With the crack of gunfire, a lead ball exploded into a redcoat sentry’s head on Boston Neck the morning of June 16, 1775. The next day more than three thousand men risked their lives on Bunker Hill. So begins William E. Johnson’s sixth in a series of seven historical novels about British subjects discovering they had become Americans. It is another mug of colonial intrigue brimming with sex, scandal, spies, and soldiers. Men were certain the battle on Breed’s Hill would end the brittle stalemate between more than ten thousand colonists and four thousand British redcoats in Boston. Little did they know General George Washington had been dispatched by John Hancock and the Second Continental Congress in Philadelphia to settle the contest. Meanwhile, scheming and conspiracies among spies and assassins create crisis and chaos throughout the American colonies.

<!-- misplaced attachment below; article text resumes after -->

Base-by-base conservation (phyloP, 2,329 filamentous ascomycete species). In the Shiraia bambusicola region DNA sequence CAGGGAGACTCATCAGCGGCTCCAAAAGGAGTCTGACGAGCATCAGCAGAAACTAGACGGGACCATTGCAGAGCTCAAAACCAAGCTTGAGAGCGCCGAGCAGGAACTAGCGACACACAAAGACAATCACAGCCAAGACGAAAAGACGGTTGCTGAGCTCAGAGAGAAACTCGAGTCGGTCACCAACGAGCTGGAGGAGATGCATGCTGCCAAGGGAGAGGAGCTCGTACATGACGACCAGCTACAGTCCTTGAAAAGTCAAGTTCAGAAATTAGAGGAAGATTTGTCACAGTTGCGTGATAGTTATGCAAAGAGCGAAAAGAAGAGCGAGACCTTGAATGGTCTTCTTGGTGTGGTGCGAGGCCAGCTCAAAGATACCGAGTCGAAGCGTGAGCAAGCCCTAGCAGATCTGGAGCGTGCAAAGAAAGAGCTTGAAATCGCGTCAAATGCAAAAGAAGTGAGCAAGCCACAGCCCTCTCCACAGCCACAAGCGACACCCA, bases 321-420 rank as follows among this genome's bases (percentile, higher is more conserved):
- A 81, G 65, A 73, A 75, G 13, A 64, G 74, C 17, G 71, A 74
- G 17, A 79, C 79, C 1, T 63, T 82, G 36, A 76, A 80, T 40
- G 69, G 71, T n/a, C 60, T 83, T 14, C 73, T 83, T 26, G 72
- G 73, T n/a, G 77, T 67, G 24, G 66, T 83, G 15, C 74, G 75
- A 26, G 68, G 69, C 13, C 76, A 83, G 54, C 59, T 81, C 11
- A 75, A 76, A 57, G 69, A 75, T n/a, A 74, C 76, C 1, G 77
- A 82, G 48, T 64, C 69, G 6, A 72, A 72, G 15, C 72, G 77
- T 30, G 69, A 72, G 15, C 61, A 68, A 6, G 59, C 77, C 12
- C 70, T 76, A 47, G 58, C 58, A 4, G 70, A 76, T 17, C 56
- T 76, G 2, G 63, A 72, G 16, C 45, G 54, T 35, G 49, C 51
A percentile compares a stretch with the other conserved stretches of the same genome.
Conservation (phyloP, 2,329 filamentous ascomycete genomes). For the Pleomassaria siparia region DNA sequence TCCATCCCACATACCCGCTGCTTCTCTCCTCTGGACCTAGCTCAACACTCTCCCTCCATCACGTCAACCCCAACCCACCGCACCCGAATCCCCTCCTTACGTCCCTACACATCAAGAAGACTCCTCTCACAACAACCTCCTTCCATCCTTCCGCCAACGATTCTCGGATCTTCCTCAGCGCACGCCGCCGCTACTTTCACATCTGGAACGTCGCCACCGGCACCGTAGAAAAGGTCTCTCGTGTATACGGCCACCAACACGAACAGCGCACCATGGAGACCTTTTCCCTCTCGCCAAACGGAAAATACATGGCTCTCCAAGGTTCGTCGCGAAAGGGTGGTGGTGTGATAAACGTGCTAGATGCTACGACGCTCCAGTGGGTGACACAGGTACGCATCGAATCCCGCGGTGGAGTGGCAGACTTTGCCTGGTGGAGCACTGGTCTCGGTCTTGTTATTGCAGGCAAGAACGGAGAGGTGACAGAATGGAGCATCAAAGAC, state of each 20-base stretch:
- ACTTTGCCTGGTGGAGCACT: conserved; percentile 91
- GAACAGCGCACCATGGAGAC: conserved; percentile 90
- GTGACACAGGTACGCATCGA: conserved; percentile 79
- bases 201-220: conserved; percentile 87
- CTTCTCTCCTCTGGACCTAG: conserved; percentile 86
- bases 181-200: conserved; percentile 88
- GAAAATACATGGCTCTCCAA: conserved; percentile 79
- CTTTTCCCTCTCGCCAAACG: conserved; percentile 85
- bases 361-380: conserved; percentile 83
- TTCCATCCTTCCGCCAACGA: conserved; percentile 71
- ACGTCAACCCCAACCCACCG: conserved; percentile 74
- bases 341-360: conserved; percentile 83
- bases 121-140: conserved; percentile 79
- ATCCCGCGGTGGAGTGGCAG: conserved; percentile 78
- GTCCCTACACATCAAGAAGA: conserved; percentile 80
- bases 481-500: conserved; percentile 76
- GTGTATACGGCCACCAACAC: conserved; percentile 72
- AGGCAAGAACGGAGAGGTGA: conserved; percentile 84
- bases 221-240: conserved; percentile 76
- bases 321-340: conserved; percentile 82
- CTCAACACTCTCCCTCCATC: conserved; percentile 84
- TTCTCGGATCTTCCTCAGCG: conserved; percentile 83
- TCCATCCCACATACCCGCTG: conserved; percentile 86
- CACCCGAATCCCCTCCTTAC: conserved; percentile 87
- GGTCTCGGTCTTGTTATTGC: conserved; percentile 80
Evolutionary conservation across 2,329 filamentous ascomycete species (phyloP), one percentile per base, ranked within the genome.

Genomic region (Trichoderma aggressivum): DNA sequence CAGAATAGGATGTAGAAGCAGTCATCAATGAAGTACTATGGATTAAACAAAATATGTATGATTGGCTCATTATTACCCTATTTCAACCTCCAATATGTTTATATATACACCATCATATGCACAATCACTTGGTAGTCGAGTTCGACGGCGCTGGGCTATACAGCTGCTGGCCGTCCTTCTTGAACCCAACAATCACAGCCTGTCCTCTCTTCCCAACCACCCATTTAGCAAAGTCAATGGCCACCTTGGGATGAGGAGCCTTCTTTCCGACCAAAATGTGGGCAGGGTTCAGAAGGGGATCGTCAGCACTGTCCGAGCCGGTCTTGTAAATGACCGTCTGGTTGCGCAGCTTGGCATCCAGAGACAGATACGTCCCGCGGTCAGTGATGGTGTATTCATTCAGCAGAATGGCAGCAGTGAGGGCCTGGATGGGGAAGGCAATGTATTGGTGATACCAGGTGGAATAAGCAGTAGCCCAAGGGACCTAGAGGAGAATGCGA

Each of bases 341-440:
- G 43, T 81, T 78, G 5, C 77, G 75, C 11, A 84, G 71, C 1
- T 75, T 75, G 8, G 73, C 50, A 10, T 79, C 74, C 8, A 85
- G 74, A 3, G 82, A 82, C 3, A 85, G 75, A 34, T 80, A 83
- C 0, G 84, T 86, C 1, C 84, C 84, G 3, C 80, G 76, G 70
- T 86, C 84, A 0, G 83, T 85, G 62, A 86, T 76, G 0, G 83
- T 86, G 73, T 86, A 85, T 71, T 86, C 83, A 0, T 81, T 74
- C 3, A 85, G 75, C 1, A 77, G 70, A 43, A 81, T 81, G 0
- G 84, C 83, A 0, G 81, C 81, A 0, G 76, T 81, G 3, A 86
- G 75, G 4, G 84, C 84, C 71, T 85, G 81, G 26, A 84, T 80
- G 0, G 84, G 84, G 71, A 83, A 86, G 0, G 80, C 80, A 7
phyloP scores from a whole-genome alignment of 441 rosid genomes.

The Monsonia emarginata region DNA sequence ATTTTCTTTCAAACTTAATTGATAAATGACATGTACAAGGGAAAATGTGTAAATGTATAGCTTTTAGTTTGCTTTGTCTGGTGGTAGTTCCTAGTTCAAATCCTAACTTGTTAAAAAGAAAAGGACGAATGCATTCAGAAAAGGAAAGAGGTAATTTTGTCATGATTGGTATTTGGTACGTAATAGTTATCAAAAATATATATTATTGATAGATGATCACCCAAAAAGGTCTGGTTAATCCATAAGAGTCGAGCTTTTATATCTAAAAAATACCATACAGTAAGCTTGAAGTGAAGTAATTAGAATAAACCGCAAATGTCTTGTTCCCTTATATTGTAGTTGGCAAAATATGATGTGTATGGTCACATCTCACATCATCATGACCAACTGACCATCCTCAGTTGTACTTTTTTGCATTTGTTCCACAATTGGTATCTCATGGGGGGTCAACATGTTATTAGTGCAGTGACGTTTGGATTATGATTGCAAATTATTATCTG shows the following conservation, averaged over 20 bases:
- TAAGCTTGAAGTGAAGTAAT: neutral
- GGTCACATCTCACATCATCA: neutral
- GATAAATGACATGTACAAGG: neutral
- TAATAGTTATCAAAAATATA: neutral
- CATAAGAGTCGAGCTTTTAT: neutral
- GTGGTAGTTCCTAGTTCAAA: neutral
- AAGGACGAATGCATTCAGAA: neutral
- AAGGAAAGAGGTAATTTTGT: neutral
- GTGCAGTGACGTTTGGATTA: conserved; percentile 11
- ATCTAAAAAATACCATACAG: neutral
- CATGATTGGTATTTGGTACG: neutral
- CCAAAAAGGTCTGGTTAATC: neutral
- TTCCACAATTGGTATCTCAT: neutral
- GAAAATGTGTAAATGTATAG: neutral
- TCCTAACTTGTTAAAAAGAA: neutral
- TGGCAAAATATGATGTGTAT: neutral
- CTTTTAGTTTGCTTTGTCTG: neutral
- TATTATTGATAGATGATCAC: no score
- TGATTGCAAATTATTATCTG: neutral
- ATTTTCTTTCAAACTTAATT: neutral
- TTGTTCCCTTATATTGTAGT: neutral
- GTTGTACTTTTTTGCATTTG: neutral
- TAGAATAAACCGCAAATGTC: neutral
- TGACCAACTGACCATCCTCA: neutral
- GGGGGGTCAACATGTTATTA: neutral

Once again, the heart of this saga lies in the bosom of the common man—candlemakers, printers, sailors, soldiers, silversmiths, trollops, bartenders, ropemakers, merchants, doctors, and drunks. The British Crown persists in stoking the fires of rebellion with endless tyrannical decrees. The disastrous impact is personal for every American colonist. This is their story…and ours.
Travel back in time as you once again settle back near the hearth in the Snug Harbor Tavern taproom with a mug of hot buttered rum or dark ale. You now witness the first staged bloody battle for American independence in the pages of 1775: Crisis & Chaos.